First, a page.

I knew one day it would happen. Someone stole the text from my website and used it on their own website. Dirty rotten scoundrels!
According to the US Copyright Office website (http://www.copyright.gov):
“Copyright protection subsists from the time the work is created in fixed form. The copyright in the work of authorship immediately becomes the property of the author who created the work.”
What Do You Do?
Here are some ways to discover which sites have stolen your text:
- Find some text on your website that is so “you” that it’s unlikely that anyone else would write a phrase or sentence that way. Go to Google, and put that phrase or sentence into their search, within quotation marks. For example, one phrase that of my own that I searched on looked like this: “you’ll end up struggling to make your business a success, and all your passion and enthusiasm will drain away.” (Go ahead, type it into Google and see who’s got my text on their site.) You have to put the phrase within quotation marks so that Google knows to search for the whole phrase with all the words right next to each other.
- Make note of the sites that have the same text as yours. While it is completely possible in millions and millions of websites that someone might have written the exact same phrase, it’s worth investigating every site that comes up.
- Another great place to search for plagiarized sites is CopyScape.com
Here are some steps to getting a site to take down plagiarized text:
- Gather as much information about the offending site as you can.
- Print out all pages from their site where the plagiarized text resides.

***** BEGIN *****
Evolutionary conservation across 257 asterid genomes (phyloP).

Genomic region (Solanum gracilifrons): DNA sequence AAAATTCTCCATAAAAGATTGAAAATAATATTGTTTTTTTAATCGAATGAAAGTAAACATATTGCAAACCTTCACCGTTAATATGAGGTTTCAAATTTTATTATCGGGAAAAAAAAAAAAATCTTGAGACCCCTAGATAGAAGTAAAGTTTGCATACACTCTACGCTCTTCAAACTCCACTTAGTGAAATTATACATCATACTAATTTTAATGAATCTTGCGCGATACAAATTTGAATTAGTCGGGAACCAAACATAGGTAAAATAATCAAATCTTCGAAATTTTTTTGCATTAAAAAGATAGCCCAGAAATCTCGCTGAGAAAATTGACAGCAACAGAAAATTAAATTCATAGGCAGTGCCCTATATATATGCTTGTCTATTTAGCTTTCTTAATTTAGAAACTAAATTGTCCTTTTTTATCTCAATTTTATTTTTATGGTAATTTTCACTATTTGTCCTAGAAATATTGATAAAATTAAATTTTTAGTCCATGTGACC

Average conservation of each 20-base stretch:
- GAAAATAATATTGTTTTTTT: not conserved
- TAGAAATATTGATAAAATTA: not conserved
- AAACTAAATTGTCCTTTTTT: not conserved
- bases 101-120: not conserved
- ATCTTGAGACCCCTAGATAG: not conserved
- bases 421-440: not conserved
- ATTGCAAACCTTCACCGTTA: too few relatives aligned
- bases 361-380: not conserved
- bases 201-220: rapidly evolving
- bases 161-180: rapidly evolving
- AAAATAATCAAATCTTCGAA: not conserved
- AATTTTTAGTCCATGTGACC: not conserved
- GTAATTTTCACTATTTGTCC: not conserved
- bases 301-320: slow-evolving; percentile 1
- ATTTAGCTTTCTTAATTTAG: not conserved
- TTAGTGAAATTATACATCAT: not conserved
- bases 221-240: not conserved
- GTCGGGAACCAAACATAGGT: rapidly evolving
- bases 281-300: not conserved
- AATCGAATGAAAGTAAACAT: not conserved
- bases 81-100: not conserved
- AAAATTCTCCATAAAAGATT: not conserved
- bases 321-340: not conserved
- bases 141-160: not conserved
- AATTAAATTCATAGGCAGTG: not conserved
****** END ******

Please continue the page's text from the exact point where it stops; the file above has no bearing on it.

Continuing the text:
- Try to find a contact name, phone number and email address from the site.
- Go to WhoIs and get all their registration information. Make sure you capture the name of their hosting company. If they are not in the USA, go to Google and type in “whois” plus the name of their country. You should be able to find a WhoIs site that can get their DNS record for you.
- Finally, write to the offending site owner and tell them that you found plagiarized text on their site. List the URLs of the offending pages along with the copyrighted URLs of your own pages. Give them two or three days to either delete the pages, or re-write them so that they no longer include your text.
- If they fail to reply or comply, contact the Abuse Department at their hosting company and file a DMCA notice.
- You can also file a DMCA notice with Google. While this won’t take down their site, it will remove their site from Google’s search results, which will capture their attention.
This is not the time to play nice guy! Tell the offending site owner that you are copying their hosting company and domain registrar on the letter or email, and do so.
Make sure when you write this email or letter, you don’t use any passive language, and do not say “please”. Demand your rights. It is illegal and unethical for them to do what they did and they need to stop doing it immediately.
Another great resource is the WayBack Machine found at Archive.org. This allows you to check what their websites looked like throughout the years. You may be able to pinpoint the date when those people served themselves with a hefty spoon of your web content.